Bramley Church in Hampshire has a plethora of exquisite Medieval wall paintings
The beautiful images, painted in the early 13th century, were covered up with lime wash rather than destroyed during King Henry VIII’s injunctions of 1538.
These injunctions were many layered and convoluted and the text used in the case of the cult of images is carefully handled.
All images, to which any manner of resort is used by way of pilgrimage or offering, they must depose and sequester from all sight of men and suffer them no more to be set up.
In the Bramley Church of St James, the south wall is painted with the oldest images, a series of the martyrdoms, the most important of which is that of Thomas a Becket being killed by four of King Henry II’s knights. It is easy to see why they had to be destroyed as Thomas a Becket was a pilgrimage icon. The priest did well to paint over them. They were rediscovered in the 19th century by the Reverend Eddy and brought back to their full glory.
Bramley church image of the murder of St Thomas a Becket
The image thought to have been drawn about fifty years after Becket’s death shows quite clearly the four knights with their triangular shields and identifiable because of the arms upon them as Reginakd fitzUrse, Hugh de Morville, William de Tracy and Richard le Breton.
The story is that the four of them arrived in Canterbury on December 29th 1170 and having left their weapons under a nearby tree entered the cathedral and ordered Thomas Becket to go with them to the city of Winchester to testify to the King. Becket refused and the knights went to retrieve their weapons. The monks who were with the Archbishop preparing for a service, begged him to barricade the doors but he refused. The knights strode in and approached Becket, the monks were already chanting when the blows reigned down.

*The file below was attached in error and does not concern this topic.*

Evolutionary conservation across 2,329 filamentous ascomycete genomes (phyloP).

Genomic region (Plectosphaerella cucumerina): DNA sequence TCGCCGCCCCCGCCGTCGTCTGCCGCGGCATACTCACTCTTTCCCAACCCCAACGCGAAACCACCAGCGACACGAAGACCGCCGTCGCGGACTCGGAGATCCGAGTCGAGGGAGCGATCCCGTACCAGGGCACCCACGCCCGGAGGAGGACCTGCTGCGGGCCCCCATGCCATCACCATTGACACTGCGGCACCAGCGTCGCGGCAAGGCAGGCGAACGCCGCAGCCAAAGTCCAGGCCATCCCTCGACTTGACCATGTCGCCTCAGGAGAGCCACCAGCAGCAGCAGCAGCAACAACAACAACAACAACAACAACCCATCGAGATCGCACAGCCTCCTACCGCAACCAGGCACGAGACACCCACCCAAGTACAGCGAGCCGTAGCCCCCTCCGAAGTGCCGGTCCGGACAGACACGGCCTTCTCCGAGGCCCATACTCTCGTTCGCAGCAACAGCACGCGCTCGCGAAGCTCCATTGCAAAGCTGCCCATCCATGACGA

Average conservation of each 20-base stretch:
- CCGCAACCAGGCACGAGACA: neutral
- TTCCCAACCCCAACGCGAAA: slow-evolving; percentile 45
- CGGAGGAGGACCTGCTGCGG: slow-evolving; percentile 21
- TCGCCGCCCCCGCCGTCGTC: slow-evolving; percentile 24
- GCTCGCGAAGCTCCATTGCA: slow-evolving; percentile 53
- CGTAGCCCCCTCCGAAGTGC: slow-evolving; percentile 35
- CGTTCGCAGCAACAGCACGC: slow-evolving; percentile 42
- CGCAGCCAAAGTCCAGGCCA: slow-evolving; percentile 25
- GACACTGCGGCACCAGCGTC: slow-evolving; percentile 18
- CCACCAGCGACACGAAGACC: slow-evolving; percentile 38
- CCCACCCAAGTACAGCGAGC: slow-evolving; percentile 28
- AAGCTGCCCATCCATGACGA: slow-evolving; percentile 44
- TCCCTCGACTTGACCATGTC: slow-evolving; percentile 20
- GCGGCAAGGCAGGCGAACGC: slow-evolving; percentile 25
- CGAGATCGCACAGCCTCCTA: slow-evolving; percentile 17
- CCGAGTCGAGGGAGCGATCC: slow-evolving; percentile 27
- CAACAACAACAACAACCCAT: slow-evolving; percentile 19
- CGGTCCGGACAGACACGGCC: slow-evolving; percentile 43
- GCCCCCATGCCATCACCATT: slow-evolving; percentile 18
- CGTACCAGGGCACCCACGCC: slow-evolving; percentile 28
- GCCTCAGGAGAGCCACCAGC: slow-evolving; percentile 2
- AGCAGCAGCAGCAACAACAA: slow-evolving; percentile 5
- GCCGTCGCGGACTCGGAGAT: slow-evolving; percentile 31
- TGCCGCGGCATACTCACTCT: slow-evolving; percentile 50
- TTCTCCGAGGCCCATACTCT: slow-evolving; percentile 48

All of this can be seen in the image in Bramley church.
Bramley church image of St Christopher
This is a wonderful image, full of maritime excitement, mermaids, fish and a galleon behind the head of St Christopher who has more than a passing resemblance surely to King Henry VIII painted by Hans Esworth c1545. The wall painting is supposed to have been painted in the 16th century, it is very tempting to suggest that the wall painter had seen the Esworth painting. Look at the legs with the bulging right calf and the placing of the left foot. Note the dagger in the left hand.
The church of St James at Bramley has many other interesting Hampshire history connections including the magnificent Brocas memorial.